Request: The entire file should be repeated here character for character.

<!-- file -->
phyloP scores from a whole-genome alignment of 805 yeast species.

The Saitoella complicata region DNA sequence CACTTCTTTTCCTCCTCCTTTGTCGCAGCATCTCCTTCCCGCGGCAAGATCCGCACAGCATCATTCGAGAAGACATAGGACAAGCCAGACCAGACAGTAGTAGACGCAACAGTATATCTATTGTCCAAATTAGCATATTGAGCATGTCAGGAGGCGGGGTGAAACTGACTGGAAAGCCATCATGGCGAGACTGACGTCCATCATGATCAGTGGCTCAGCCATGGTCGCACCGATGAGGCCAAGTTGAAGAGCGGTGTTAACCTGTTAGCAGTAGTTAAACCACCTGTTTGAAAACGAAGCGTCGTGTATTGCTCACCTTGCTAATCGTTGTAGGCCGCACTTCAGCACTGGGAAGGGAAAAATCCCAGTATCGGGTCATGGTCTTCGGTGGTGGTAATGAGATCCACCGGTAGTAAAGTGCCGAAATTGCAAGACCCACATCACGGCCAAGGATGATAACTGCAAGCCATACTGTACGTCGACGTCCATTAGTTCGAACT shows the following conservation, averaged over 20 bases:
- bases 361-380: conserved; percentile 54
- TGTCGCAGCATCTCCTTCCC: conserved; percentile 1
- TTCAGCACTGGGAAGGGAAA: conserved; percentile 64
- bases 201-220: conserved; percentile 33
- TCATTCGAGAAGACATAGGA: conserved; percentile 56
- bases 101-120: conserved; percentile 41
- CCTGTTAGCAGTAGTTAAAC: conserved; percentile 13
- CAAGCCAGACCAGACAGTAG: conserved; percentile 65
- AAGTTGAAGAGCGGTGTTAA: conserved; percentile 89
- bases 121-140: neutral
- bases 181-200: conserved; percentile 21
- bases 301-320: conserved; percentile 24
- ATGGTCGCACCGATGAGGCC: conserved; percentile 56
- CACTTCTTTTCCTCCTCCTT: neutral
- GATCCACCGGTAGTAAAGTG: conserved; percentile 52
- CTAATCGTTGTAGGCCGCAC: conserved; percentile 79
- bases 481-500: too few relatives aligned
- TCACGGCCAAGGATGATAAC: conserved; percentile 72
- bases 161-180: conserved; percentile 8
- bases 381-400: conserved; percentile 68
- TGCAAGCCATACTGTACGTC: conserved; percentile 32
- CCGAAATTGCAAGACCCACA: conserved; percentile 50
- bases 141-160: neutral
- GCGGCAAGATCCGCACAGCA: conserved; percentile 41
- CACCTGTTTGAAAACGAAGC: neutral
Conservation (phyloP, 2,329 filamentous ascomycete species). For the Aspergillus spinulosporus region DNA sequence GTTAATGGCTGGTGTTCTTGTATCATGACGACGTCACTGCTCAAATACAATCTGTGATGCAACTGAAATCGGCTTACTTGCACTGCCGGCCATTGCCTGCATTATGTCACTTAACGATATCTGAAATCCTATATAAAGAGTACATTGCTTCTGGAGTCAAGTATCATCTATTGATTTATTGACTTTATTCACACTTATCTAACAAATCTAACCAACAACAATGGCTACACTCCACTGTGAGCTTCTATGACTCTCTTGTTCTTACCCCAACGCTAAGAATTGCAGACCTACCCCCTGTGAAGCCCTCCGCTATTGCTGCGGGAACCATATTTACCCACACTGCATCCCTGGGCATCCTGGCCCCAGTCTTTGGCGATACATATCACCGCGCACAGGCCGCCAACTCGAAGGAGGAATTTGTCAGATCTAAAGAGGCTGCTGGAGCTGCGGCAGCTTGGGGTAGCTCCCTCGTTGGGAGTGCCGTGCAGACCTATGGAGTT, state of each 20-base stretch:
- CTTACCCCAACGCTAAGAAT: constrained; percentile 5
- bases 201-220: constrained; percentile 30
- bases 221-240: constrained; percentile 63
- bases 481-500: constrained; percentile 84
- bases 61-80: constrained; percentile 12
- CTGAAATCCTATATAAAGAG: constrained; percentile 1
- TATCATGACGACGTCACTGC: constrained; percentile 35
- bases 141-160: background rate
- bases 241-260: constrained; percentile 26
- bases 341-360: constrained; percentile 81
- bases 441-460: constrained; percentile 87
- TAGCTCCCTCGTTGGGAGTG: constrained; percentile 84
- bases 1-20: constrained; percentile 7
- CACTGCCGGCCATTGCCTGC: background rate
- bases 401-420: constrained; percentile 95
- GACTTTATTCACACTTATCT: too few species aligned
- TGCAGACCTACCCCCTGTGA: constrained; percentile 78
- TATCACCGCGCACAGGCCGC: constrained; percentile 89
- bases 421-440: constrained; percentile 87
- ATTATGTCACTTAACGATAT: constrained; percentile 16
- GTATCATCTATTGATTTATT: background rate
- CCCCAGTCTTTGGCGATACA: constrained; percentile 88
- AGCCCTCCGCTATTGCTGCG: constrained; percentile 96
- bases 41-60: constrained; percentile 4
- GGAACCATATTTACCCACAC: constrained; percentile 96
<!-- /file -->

phyloP scores from a whole-genome alignment of 805 yeast species.

The Saitoella complicata region DNA sequence CACTTCTTTTCCTCCTCCTTTGTCGCAGCATCTCCTTCCCGCGGCAAGATCCGCACAGCATCATTCGAGAAGACATAGGACAAGCCAGACCAGACAGTAGTAGACGCAACAGTATATCTATTGTCCAAATTAGCATATTGAGCATGTCAGGAGGCGGGGTGAAACTGACTGGAAAGCCATCATGGCGAGACTGACGTCCATCATGATCAGTGGCTCAGCCATGGTCGCACCGATGAGGCCAAGTTGAAGAGCGGTGTTAACCTGTTAGCAGTAGTTAAACCACCTGTTTGAAAACGAAGCGTCGTGTATTGCTCACCTTGCTAATCGTTGTAGGCCGCACTTCAGCACTGGGAAGGGAAAAATCCCAGTATCGGGTCATGGTCTTCGGTGGTGGTAATGAGATCCACCGGTAGTAAAGTGCCGAAATTGCAAGACCCACATCACGGCCAAGGATGATAACTGCAAGCCATACTGTACGTCGACGTCCATTAGTTCGAACT shows the following conservation, averaged over 20 bases:
- bases 361-380: conserved; percentile 54
- TGTCGCAGCATCTCCTTCCC: conserved; percentile 1
- TTCAGCACTGGGAAGGGAAA: conserved; percentile 64
- bases 201-220: conserved; percentile 33
- TCATTCGAGAAGACATAGGA: conserved; percentile 56
- bases 101-120: conserved; percentile 41
- CCTGTTAGCAGTAGTTAAAC: conserved; percentile 13
- CAAGCCAGACCAGACAGTAG: conserved; percentile 65
- AAGTTGAAGAGCGGTGTTAA: conserved; percentile 89
- bases 121-140: neutral
- bases 181-200: conserved; percentile 21
- bases 301-320: conserved; percentile 24
- ATGGTCGCACCGATGAGGCC: conserved; percentile 56
- CACTTCTTTTCCTCCTCCTT: neutral
- GATCCACCGGTAGTAAAGTG: conserved; percentile 52
- CTAATCGTTGTAGGCCGCAC: conserved; percentile 79
- bases 481-500: too few relatives aligned
- TCACGGCCAAGGATGATAAC: conserved; percentile 72
- bases 161-180: conserved; percentile 8
- bases 381-400: conserved; percentile 68
- TGCAAGCCATACTGTACGTC: conserved; percentile 32
- CCGAAATTGCAAGACCCACA: conserved; percentile 50
- bases 141-160: neutral
- GCGGCAAGATCCGCACAGCA: conserved; percentile 41
- CACCTGTTTGAAAACGAAGC: neutral
Conservation (phyloP, 2,329 filamentous ascomycete species). For the Aspergillus spinulosporus region DNA sequence GTTAATGGCTGGTGTTCTTGTATCATGACGACGTCACTGCTCAAATACAATCTGTGATGCAACTGAAATCGGCTTACTTGCACTGCCGGCCATTGCCTGCATTATGTCACTTAACGATATCTGAAATCCTATATAAAGAGTACATTGCTTCTGGAGTCAAGTATCATCTATTGATTTATTGACTTTATTCACACTTATCTAACAAATCTAACCAACAACAATGGCTACACTCCACTGTGAGCTTCTATGACTCTCTTGTTCTTACCCCAACGCTAAGAATTGCAGACCTACCCCCTGTGAAGCCCTCCGCTATTGCTGCGGGAACCATATTTACCCACACTGCATCCCTGGGCATCCTGGCCCCAGTCTTTGGCGATACATATCACCGCGCACAGGCCGCCAACTCGAAGGAGGAATTTGTCAGATCTAAAGAGGCTGCTGGAGCTGCGGCAGCTTGGGGTAGCTCCCTCGTTGGGAGTGCCGTGCAGACCTATGGAGTT, state of each 20-base stretch:
- CTTACCCCAACGCTAAGAAT: constrained; percentile 5
- bases 201-220: constrained; percentile 30
- bases 221-240: constrained; percentile 63
- bases 481-500: constrained; percentile 84
- bases 61-80: constrained; percentile 12
- CTGAAATCCTATATAAAGAG: constrained; percentile 1
- TATCATGACGACGTCACTGC: constrained; percentile 35
- bases 141-160: background rate
- bases 241-260: constrained; percentile 26
- bases 341-360: constrained; percentile 81
- bases 441-460: constrained; percentile 87
- TAGCTCCCTCGTTGGGAGTG: constrained; percentile 84
- bases 1-20: constrained; percentile 7
- CACTGCCGGCCATTGCCTGC: background rate
- bases 401-420: constrained; percentile 95
- GACTTTATTCACACTTATCT: too few species aligned
- TGCAGACCTACCCCCTGTGA: constrained; percentile 78
- TATCACCGCGCACAGGCCGC: constrained; percentile 89
- bases 421-440: constrained; percentile 87
- ATTATGTCACTTAACGATAT: constrained; percentile 16
- GTATCATCTATTGATTTATT: background rate
- CCCCAGTCTTTGGCGATACA: constrained; percentile 88
- AGCCCTCCGCTATTGCTGCG: constrained; percentile 96
- bases 41-60: constrained; percentile 4
- GGAACCATATTTACCCACAC: constrained; percentile 96